Interior design trends, brought to you by expert designers. Trends come and go and whether you want to revisit styles from eras gone by, or stay ahead of the curve with articles on the future of interior design, this is the section for you.
<h2><strong>Present day - 2017 interior design trends</strong></h2>by The LuxePad

Present day - 2017 interior design trends

by The LuxePad

25 interior design experts give opinions on what will dominate this year’s interiors. Read about reconnecting with natural materials, through to a focusing on rich and varied patterns.

<h2><strong>Hygge - What is it?</strong></h2>by Natural Curtain Co.

Hygge - What is it?

by Natural Curtain Co.

Throughout the history of interior design, trends come and go. One of the latest is Hygge - a Danish word linked to a feeling of contentment that comes from friends, style and your home environment.

<h2><strong>1920s interior design trends</strong></h2>by the BBC

1920s interior design trends

by the BBC

1920s interiors have an unmistakable style, still very much sought after in present day design. This resource tells you about the history of the Art Deco period and how you can achieve the look.

<h2><strong>1930s interior design trends</strong></h2>Flickr gallery

1930s interior design trends

Flickr gallery

We've picked out one of our favourite collections of 1930s style, with this Flickr album from American Vintage Home. For 1930s furniture inspiration, take a look and set the ball rolling for your own 1930s inspired home.

<h2><strong>1940s interior design trends</strong></h2>Pinterest

1940s interior design trends


1940s interiors are all about classic furniture pieces and bold, traditional styles. Explore our search through 1940s home decor, to inspire your own home design planning.

<h2><strong>1950s interior design trends</strong></h2>by James Mayor

1950s interior design trends

by James Mayor

Step into the 1950s, with everything you need to know about this key moment in interior design history. Moving from drab to fab, 1950s design is marked by Scandinavian and American influence.

<h2><strong>1960s interior design trends</strong></h2>by Ultra Swank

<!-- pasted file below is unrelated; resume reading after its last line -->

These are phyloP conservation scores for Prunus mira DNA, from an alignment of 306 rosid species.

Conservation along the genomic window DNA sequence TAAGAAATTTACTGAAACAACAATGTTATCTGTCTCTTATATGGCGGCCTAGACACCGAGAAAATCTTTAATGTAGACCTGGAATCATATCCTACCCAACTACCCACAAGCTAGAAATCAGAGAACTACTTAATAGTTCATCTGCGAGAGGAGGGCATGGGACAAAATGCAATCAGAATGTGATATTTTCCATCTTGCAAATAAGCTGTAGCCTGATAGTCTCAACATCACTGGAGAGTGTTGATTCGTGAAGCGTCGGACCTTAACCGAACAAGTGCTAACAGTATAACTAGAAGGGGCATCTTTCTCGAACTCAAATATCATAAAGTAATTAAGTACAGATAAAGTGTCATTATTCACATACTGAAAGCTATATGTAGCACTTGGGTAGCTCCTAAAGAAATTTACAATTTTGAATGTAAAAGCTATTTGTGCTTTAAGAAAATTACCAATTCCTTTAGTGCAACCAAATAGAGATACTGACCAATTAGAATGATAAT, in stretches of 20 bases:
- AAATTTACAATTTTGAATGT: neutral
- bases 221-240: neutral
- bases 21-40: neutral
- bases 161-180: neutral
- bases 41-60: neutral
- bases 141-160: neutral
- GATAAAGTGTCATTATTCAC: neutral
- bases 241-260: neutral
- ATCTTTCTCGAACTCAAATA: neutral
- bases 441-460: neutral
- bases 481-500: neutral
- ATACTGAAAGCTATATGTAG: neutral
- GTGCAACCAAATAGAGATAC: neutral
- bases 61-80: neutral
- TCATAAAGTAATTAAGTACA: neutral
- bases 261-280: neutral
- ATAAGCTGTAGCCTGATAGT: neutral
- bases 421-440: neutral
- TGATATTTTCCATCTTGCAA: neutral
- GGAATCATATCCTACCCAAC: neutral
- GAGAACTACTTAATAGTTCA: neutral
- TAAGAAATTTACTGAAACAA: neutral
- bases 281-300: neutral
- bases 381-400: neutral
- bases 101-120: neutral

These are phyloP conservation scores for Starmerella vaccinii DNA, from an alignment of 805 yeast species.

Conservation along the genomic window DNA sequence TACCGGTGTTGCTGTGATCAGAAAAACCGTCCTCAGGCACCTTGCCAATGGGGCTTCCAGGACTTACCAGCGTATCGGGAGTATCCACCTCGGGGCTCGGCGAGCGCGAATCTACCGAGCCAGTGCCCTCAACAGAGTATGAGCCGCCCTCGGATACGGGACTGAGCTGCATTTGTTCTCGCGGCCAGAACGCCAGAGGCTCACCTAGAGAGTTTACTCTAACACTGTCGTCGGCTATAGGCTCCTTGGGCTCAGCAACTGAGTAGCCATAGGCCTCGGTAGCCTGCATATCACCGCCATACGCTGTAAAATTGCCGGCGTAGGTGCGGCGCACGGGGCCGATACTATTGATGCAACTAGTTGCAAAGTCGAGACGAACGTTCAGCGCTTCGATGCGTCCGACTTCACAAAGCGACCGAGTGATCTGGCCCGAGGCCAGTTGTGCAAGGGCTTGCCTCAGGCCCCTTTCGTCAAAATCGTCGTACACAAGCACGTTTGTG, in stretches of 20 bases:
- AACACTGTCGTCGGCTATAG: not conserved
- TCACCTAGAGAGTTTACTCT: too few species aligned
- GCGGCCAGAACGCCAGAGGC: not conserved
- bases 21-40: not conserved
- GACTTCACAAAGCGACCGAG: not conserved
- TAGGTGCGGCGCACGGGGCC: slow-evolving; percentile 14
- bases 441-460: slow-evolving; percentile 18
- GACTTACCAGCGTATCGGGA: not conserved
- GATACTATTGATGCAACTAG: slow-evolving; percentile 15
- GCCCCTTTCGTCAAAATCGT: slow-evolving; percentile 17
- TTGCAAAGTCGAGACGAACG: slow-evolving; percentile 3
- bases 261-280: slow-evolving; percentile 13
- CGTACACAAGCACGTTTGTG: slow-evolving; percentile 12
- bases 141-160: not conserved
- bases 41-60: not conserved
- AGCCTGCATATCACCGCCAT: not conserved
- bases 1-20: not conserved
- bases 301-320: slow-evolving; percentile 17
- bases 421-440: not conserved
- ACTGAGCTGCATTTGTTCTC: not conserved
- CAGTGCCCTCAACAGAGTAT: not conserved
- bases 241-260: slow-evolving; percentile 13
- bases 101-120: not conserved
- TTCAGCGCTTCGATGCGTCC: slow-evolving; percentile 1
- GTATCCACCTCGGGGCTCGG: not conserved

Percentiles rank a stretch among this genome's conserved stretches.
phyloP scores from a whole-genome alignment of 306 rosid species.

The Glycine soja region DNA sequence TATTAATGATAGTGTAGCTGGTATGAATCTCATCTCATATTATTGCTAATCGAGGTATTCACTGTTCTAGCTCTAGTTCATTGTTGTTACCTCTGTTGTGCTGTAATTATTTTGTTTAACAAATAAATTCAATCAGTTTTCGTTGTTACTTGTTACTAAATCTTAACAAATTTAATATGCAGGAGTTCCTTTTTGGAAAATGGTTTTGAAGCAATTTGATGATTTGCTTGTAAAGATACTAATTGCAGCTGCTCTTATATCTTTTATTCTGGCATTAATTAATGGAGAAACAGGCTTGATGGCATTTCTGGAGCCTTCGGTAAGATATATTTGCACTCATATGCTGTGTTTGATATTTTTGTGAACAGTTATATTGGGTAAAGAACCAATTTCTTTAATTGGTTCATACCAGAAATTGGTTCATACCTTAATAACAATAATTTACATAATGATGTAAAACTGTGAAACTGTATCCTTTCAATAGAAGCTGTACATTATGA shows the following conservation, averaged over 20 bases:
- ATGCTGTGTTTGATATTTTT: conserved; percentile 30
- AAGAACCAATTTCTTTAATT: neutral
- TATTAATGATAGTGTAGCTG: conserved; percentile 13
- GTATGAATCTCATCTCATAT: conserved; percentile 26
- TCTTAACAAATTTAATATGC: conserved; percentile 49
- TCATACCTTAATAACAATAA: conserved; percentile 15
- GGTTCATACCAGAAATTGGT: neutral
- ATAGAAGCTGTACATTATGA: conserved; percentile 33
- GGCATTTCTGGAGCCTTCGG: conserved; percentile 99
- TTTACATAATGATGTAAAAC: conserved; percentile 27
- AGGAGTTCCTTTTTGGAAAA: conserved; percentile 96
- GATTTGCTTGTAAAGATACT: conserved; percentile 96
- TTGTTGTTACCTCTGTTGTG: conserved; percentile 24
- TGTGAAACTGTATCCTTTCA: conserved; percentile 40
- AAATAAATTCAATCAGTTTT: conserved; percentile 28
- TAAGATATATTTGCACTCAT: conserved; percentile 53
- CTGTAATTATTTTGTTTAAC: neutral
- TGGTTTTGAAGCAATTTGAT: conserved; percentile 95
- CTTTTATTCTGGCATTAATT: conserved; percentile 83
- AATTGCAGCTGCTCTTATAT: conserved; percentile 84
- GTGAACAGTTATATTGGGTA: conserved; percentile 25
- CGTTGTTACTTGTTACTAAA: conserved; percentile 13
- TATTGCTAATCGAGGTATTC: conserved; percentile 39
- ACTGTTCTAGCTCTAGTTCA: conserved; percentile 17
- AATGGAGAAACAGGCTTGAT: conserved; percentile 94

1960s interior design trends

by Ultra Swank

1960s interior design is distinctive in its very nature. Pop art and art nouveau influences, with murals, PVC and bold pops of colour amongst earthy shades of brown taking centre stage - click to explore the interiors of swinging sixties.

<h2><strong>1970s interior design trends</strong></h2>idesigni

1970s interior design trends


Earth tones, bold textures and patterns characterise 1970s interior design. While focus is often mainly on browns and oranges, there's a lot of fun to be had for those looking to revive this design period. Click to read more about the era.

<h2><strong>1980s interior design trends</strong></h2>by Mirror80

1980s interior design trends

by Mirror80

Design Week looks into 1980s interior design style - often referred to as the forgotten era. In fashion circles at least, 80s design has seen somewhat of a resurgence - depending on your style choices, this very particular trend could still have a role to play.

<h2><strong>1990s interior design trends</strong></h2>by Apartment Therapy

1990s interior design trends

by Apartment Therapy

From Japanese styling through to minimalism, read this article for six trends from 1990s interior design that could continue to influence future home decor choices.


What the experts say

Sherry Wales

Sherry Wales

Creative Director, In-house Interior Designer / James Mayor

Mid-century design is here to stay

Mid-century design is here to stay and it embraces both a colourful and a neutral palette, so you can be as bold as you like, whether with accessories only or with feature wall or soft furnishings. The most on trend colours are grey, teal, blues in all hues and jewel colours of deep emerald green, fuchsia and clementine.

Monochrome colour schemes never go out of fashion

Trends now in interiors are very much more fluid with no one colour scheme or style predominating. Eclectic is very popular as it allows people to combine a variety of styles and objects from different eras, but it is the hardest to get right. Classical schemes in soft, neutral colours with traditional styling and well crafted pieces remain a good investment.